Lot 13
  • 13

CAMILLE PISSARRO | Prairie avec vaches, brume, soleil couchant à Éragny

2,000,000 - 3,000,000 USD
Log in to view results
bidding is closed


  • Camille Pissarro
  • Prairie avec vaches, brume, soleil couchant à Éragny
  • Signed C. Pissarro. and dated 1891 (lower left)
  • Oil on canvas
  • 21 1/4 by 25 5/8 in.
  • 54 by 65.1 cm
  • Painted in 1891.


Durand-Ruel, Paris (acquired from the artist on February 4, 1892)

Sammarcelli Collection, Paris (acquired from the above on February 4, 1892 and sold: Hôtel Drouot, Paris, April 22, 1895, lot 61)

Durand-Ruel, Paris (acquired at the above sale)

Durand-Ruel Galleries, New York (transferred from the above)

Mr. & Mrs. Wilbur L. Cummings, Greenwich (acquired from the above on October 2, 1933 and sold: Parke-Bernet Galleries, Inc., New York, April 1, 1942, lot 39)

Dr. Albert Blum, New Jersey (acquired at the above sale)

Margaret & Sydney Lowy, Baltimore (by descent from the above and sold: Sotheby's, New York, May 9, 1989, lot 21)

Sale: Christie's, New York, May 12, 1993, lot 21

Private Collection, United States (acquired at the above sale and sold: Christie's, New York, November 18, 1998, lot 29)

Acquired at the above sale


Paris, Galerie Durand-Ruel, Exposition Camille Pissarro, 1892, no. 42 (titled Soleil couchant avec brouillard)

Detroit, The Detroit Museum of Art, French Impressionists, 1915, no. 36

New York, Durand-Ruel Galleries, Paintings by Camille Pissarro, 1916, no. 11

New York, Durand-Ruel Galleries, Paintings by Pissarro and Sisley, 1928, no. 10

New York, The Union League Club of New York, Exhibition of Paintings by the Master Impressionists, 1932, no. 15 (titled Soleil couchant brouillard)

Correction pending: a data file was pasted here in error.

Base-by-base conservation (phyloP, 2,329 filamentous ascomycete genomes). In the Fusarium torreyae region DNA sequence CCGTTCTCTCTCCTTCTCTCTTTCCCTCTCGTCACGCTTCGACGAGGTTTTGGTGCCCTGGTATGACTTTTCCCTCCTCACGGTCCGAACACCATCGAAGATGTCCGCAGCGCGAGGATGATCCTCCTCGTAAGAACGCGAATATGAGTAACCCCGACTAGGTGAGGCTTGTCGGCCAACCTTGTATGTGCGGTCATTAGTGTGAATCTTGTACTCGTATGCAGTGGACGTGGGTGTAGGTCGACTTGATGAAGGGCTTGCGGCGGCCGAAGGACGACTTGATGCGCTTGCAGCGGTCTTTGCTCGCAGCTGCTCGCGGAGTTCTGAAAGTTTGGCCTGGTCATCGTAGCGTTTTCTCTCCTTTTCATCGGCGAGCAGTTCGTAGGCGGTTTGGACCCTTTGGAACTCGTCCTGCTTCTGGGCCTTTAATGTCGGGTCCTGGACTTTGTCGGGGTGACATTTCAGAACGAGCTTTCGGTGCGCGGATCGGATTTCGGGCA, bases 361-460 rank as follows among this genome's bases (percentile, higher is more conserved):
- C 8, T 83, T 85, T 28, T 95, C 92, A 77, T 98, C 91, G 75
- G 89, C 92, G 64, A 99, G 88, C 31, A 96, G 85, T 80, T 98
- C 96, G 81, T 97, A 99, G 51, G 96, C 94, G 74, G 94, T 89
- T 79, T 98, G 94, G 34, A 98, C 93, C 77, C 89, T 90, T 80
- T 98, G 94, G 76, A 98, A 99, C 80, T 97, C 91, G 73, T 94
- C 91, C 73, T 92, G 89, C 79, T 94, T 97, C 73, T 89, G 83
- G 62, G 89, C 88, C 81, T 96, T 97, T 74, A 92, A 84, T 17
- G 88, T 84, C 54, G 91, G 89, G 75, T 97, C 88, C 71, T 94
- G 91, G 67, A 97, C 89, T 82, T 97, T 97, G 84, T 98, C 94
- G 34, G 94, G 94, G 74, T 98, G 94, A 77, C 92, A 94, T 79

Jerusalem, The Israel Museum, Camille Pissarro, Impressionist Innovator, 1994-95, no. 96, illustrated in color in the catalogue 


Alfred Ernst, “Camille Pissarro” in La Paix, Paris, February 3, 1892, p. 2

Georges Wulff, “L’Exposition de M. Camille Pissarro” in Le National, Paris, Feburary 7, 1892, p. 3

Clément Janin, “Chronique. Camille Pissarro” in L’Estafette, Paris, February 18, 1892, p. 1

Albert Aurier, “Choses d’Art” in Mercure de France, Paris, March 1892, p. 283

Charles Saunier, “L’Art nouveau. I, Camille Pissarro” in La Revue indépendante, Pairs, April 1892, p. 36

“Two French Artists. Pissarro and Sisley” in The New York Times, December 16, 1928, p. 14

Ludovic-Rodo Pissarro & Lionello Venturi, Camille Pissarro, son art, son oeuvre, vol. I, Paris, 1939, no. 768, catalogued p. 189; vol. II, no. 768, illustrated pl. 159 (titled Soleil couchant et brouillard à Éragny)

Janine Bailly-Herzberg, Correspondance de Camille Pissarro, vol. III, Paris, 1988, no. 750, p. 193

Joachim Pissarro & Claire Durand-Ruel Snollaerts, Pissarro, Catalogue critique des peintures, vol. III, Paris, 2005, no. 909, illustrated in color p. 596

Catalogue Note